East Timor president promotes peace
Ramos-Horta was speaking at a press conference held in Seoul on Sept. 6. He was in the country at the invitation of Ewha Womans University’s Center for Peace Studies.
To resolve the Cheonan issue, Ramos-Horta recommended that the South Korean government “continue talks with North Korea” and said that the six-party talks “should continue to propel the issue.”
Resolution of the issue is also the responsibility of South Korea, Ramos-Horta said, “since South Korea is the host country of the G-20 summit.”
“South Korea’s previous position as a colony and a country recovering after the [1950-53 Korean W]ar, as well as its economic revival, is especially important,” he said.
“A system based on oppression and fear will surely collapse,” he said. “The [collapse of the] Soviet Union and the Berlin Wall proves that North Korea’s situation will not last forever.”
Ramos-Horta was a leading figure in East Timor’s independence movement before he became president.
He was awarded the Nobel Peace Prize in 1996, which he shared with his countryman Bishop Carlos Filipe Ximenes Belo.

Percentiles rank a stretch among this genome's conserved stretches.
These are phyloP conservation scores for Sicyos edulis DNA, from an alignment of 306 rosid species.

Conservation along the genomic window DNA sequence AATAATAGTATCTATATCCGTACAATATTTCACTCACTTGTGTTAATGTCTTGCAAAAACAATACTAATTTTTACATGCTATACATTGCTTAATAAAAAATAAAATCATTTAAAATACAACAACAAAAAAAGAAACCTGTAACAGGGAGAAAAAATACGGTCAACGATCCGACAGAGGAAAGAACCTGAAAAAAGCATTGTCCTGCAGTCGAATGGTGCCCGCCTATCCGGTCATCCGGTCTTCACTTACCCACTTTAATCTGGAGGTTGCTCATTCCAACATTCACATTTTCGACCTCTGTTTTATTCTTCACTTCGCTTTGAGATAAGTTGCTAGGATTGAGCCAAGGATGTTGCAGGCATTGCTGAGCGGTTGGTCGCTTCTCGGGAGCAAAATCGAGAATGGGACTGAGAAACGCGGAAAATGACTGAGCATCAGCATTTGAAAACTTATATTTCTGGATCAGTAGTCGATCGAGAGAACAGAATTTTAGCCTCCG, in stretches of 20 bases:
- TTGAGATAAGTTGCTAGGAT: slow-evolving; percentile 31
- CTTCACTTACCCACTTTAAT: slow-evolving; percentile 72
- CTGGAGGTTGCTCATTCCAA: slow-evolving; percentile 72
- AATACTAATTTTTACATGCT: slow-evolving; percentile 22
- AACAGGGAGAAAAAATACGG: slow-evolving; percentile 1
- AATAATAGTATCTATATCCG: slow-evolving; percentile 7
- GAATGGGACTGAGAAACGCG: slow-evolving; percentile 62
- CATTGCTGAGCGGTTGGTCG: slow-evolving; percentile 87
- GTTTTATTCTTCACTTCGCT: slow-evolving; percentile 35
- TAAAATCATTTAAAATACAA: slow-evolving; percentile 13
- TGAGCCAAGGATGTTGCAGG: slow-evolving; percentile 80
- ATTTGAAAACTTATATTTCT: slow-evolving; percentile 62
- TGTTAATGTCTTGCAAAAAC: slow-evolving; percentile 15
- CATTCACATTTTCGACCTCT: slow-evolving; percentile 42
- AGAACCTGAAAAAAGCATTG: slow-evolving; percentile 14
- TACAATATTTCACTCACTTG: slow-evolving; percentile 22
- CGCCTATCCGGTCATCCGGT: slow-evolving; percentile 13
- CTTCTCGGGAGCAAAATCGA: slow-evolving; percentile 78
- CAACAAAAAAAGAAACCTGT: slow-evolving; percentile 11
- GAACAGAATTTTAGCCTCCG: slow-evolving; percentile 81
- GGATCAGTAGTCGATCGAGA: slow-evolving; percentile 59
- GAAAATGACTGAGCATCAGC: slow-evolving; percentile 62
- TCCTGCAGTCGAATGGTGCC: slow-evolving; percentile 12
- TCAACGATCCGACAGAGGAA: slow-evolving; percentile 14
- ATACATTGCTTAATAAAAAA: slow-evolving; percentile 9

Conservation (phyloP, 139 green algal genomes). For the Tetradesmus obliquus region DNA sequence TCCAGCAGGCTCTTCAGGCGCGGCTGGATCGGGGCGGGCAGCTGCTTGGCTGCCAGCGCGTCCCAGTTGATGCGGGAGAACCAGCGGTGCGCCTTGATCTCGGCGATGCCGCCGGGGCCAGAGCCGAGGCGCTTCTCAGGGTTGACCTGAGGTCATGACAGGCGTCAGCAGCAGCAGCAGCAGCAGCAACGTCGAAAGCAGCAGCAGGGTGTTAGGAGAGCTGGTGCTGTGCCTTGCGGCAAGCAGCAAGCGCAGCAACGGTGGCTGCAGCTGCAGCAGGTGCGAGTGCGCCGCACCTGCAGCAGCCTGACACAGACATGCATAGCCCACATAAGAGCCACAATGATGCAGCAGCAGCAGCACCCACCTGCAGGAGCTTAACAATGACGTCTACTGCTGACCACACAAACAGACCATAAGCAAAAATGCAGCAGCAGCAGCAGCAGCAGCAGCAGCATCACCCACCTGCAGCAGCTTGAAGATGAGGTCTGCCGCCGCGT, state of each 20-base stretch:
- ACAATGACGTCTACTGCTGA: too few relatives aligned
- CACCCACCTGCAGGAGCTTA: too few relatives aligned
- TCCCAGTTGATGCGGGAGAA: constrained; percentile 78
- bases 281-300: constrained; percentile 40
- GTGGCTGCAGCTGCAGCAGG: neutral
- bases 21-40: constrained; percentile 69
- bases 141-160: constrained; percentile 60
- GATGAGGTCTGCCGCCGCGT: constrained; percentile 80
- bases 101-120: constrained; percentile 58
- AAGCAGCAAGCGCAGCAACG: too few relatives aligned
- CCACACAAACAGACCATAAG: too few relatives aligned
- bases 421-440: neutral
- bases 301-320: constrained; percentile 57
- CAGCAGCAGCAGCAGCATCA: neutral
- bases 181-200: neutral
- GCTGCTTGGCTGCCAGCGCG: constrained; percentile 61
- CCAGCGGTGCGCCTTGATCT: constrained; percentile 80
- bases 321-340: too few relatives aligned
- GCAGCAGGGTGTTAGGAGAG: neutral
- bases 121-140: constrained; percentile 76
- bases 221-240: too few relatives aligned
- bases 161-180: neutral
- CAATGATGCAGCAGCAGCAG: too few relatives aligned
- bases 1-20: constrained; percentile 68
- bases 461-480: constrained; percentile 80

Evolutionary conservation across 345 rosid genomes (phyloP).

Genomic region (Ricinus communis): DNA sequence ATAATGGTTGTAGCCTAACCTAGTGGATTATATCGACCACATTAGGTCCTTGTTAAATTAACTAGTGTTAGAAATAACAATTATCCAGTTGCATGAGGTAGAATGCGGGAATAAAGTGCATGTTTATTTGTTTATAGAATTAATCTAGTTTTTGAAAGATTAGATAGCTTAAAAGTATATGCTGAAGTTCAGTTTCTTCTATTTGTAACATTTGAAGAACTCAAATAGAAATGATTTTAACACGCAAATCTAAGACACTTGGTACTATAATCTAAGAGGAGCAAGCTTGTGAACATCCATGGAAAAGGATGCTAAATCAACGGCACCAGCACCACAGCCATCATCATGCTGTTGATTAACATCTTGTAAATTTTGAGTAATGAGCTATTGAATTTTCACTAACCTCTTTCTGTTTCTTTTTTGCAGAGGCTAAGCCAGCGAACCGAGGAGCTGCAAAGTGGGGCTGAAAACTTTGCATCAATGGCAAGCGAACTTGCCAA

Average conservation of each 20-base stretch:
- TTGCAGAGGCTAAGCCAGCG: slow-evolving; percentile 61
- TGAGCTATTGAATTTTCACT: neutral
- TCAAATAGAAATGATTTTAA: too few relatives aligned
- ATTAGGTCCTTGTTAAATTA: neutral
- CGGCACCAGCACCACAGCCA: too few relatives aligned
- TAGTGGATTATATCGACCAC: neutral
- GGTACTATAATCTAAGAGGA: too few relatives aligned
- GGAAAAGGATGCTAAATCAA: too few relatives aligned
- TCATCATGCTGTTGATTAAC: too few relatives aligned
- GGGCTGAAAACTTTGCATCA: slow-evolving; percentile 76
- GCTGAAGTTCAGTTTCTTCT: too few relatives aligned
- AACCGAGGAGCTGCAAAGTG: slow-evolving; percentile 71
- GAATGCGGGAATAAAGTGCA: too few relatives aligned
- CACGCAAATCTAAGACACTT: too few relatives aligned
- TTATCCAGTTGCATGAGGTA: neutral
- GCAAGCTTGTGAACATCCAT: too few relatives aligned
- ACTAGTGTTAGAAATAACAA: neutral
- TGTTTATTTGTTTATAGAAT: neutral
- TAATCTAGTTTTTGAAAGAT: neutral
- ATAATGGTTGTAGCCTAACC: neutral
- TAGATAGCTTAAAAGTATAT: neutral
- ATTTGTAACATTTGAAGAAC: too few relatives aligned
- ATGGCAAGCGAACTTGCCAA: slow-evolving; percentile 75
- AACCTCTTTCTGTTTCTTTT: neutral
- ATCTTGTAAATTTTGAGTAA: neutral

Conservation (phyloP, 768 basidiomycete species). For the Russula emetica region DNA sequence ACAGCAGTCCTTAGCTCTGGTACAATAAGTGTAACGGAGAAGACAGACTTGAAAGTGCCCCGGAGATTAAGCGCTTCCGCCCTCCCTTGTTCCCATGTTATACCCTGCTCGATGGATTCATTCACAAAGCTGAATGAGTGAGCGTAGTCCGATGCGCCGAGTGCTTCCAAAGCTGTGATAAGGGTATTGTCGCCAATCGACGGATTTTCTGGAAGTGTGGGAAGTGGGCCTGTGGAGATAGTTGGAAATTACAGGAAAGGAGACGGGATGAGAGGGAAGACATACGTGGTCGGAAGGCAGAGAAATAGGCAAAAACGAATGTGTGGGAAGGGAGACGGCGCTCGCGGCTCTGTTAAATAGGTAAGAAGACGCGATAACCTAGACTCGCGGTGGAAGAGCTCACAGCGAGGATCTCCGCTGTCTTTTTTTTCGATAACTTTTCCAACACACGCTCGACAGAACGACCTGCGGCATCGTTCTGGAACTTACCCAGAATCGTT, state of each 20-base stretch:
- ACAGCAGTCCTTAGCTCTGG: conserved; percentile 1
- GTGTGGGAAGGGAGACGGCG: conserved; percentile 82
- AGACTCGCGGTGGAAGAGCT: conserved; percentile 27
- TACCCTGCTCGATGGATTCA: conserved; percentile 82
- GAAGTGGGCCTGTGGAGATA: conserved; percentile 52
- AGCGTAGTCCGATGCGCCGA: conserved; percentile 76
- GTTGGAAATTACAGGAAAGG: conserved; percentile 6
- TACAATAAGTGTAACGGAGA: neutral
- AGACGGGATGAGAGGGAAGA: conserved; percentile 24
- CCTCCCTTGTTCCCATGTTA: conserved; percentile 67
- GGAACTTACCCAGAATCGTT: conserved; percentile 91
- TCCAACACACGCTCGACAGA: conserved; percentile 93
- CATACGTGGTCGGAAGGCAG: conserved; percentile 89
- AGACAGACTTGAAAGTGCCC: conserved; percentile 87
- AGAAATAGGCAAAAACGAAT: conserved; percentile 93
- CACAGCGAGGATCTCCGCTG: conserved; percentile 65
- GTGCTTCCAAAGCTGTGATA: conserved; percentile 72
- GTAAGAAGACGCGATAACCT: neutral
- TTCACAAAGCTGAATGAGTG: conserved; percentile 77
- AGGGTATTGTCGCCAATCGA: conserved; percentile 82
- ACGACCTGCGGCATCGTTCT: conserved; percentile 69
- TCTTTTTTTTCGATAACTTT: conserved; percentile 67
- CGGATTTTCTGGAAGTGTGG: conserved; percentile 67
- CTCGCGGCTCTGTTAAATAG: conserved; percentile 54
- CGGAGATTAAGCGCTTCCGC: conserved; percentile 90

East Timor gained independence from Indonesia in 2002.
Despite his criticism of North Korea, Ramos-Horta said he does not despise the country. “In a humanitarian sense, I would like to call North Korean leader Kim Jong-il my brother,” said Ramos-Horta.
“However, Kim needs to show he can change by abandoning his nuclear weapons.”
In addition to talking about the situation on the Korean Peninsula, Ramos-Horta discussed the role of Asian countries in bringing about peace and stability in the region.
“Although Asia is the most dynamic area in the world, the malaise will continue through ongoing conflicts in politics and the military and the existence of poverty,” he said. “Therefore, Asia’s rich countries - South Korea, China, Japan and Indonesia - must cooperate to resolve these issues.” Ramos-Horta believes that as a democratic nation, South Korea is responsible for setting an example for North Korea, so that North Koreans can experience changes similar to what the East Timorese did.
“East Timorese who previously lived in South Korea are changing the structure of the labor force in East Timor,” he said. “Through these people, other East Timorese are more hard-working and diligent, like Koreans.”
By Jeong Seon-eon [firstname.lastname@example.org]